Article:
A DANCE TEACHER'S DIARY
by Padma Chebrolu, Cultural Centre of India, Ohio
e-mail: padma@culturalcentreofindia.com


Jun 2001

Teaching dance has always has been my passion. It is very hard for me to imagine my life without dancing. I started learning dance when I was three years old. For some reason, I could not walk until I was two.
My scared parents thought it would be a good idea to send me to dance school in the neighborhood. This was the best thing that could have happened to me.

I found my passion and the art that touched my spirit. Dance gave me athleticism, strength, discipline, stamina, and a spiritual place for me to go and forgot all that there is to worry about. I did arangetram (dance graduation ceremony) when I was eleven. My parents were regular middle class people trying to raise three kids. It was tough enough for them to pay the dance teacher. They could not afford an arangetram of any size. I ended up going to the small temple close to our home and performed in front of the god. A few devotees in the temple sat down and watched me perform. At the end of the show, some of them came to give me blessings. Most of all, I remember this older gentleman; he gave me five rupees and told me to continue dancing and that way I should serve Lord Shiva. I'm still not sure whether what he said was what I wanted to hear or if I followed what he told me.
My father used to move every three years in his job. Every time, I had to make new friends and of course, find a new dance teacher. In the process, I learned all the major dance styles from South India. This became an important process later in my life when I started choreographing.

In the early 90's I moved to the U.S. and started going to graduate school. Most Indians, who moved to other countries, care about their culture. As I started performing in U.S, people started asking me for lessons. This is when I realized teaching dance in the U.S is very different from teaching in India.

In India, most teachers often get a very homogeneous group of students, compared to the students in US. It was a lot of fun and extremely challenging. Some of the students were Caucasian and some were African-Americans. They not only learned the dance but also Indian culture, religion, history, and customs. Those who had already studied ballet or modern dance could master the technique without much difficulty. But they struggled with abhinaya (facial expressions). In a way, these students went through a transformation of the soul to truly bring the emotion of the song to the audiences.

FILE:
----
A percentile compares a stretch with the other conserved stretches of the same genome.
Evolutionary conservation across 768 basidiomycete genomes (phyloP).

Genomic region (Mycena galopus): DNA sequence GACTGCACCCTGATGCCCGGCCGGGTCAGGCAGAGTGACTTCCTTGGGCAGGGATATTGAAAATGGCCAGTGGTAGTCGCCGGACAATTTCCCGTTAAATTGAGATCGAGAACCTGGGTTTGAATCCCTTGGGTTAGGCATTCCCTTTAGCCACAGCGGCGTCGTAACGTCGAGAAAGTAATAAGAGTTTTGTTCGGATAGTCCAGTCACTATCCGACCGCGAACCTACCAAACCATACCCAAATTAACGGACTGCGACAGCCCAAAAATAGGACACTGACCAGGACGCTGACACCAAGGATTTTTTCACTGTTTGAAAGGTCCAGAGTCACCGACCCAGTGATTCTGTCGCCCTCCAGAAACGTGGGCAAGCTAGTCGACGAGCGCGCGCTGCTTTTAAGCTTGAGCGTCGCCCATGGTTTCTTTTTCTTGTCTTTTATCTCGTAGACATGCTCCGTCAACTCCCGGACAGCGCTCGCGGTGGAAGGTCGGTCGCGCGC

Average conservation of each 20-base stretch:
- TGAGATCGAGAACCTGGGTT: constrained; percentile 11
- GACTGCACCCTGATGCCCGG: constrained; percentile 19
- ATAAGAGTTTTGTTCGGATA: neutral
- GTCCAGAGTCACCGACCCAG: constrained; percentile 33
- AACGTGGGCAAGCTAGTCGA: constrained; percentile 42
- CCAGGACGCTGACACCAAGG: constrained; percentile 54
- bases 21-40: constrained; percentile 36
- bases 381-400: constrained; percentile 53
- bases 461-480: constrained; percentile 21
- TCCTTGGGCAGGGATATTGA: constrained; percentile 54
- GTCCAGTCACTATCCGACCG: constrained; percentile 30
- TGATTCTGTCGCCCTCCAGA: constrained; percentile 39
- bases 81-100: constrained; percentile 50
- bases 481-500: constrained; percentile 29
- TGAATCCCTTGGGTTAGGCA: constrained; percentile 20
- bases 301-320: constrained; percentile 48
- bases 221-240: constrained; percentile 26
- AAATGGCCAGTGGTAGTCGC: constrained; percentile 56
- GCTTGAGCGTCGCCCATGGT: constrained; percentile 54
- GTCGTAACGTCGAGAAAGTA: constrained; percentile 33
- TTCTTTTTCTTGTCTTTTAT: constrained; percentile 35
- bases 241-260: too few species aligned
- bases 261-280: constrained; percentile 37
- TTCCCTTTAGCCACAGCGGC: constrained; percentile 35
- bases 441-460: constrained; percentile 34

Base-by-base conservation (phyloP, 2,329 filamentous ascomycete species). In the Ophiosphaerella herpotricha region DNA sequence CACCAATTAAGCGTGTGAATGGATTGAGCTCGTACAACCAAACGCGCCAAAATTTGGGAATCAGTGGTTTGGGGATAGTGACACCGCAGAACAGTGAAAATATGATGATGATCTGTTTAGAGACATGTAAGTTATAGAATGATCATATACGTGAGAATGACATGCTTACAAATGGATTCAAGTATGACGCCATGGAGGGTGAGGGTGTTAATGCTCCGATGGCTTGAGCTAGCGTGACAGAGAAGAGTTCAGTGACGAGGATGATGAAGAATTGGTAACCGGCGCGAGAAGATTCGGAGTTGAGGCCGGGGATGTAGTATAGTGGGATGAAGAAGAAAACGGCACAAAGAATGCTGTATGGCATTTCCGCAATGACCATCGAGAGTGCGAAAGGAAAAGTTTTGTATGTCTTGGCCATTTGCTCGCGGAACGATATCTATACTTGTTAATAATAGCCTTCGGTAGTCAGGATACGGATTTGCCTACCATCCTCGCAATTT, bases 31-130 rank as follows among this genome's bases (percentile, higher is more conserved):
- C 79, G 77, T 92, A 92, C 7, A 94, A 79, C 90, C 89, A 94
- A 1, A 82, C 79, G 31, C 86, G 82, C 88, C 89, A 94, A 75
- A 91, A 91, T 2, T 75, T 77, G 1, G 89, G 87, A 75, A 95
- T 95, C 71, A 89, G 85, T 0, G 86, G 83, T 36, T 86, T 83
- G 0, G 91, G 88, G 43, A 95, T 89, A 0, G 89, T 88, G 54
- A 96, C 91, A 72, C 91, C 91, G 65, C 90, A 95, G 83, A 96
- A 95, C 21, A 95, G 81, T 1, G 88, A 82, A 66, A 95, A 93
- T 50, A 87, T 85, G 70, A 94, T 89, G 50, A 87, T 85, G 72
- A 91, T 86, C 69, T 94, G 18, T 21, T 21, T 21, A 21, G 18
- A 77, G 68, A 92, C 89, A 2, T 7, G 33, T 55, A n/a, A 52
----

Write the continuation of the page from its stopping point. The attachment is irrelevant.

Then there are other students, who are already touched by the spirituality of our culture. They have studied our Indian culture, possibly traveled to India and experimented with wearing a sari or cooking an Indian meal. Some of them practice yoga and some meditate. Dance, as a way to worship god and a path to spirituality brings about a truly meaningful experience to these students. They do not worry about perfecting the art form or performing it. They learn the dance just for self-fulfillment and immerse themselves in joy.

Some students were of Indian background but they grew up in the U.S. They could not relate to the concept of guru-sishya (student) relationship. It was hard for them to understand the songs and bhakti bhava (devotion) in the poetry. Mastering the posture, aramandi or ardhamandala (knee bend position) takes longer. They struggle with focusing on this art form when it is not mainstream culture. These students understand that this is a great way to learn about their roots, religion, art and history. As time goes by, they unconsciously attach themselves to the art. They start absorbing and internalizing the art form. These students have tremendous encouragement from their parents and family. Some of the parents, when they see their children performing, they come and hug me with tears of joy in their eyes.

As a teacher, I face many day-to-day issues and situations. I have to remember to look at the big picture. I think of the joy this art form brought to my life. It can have the same creative influence in others. This art form has a higher purpose as these dance styles have time-tested charm, intellectuality and elegance to them. In a small way, I'm contributing to that higher purpose.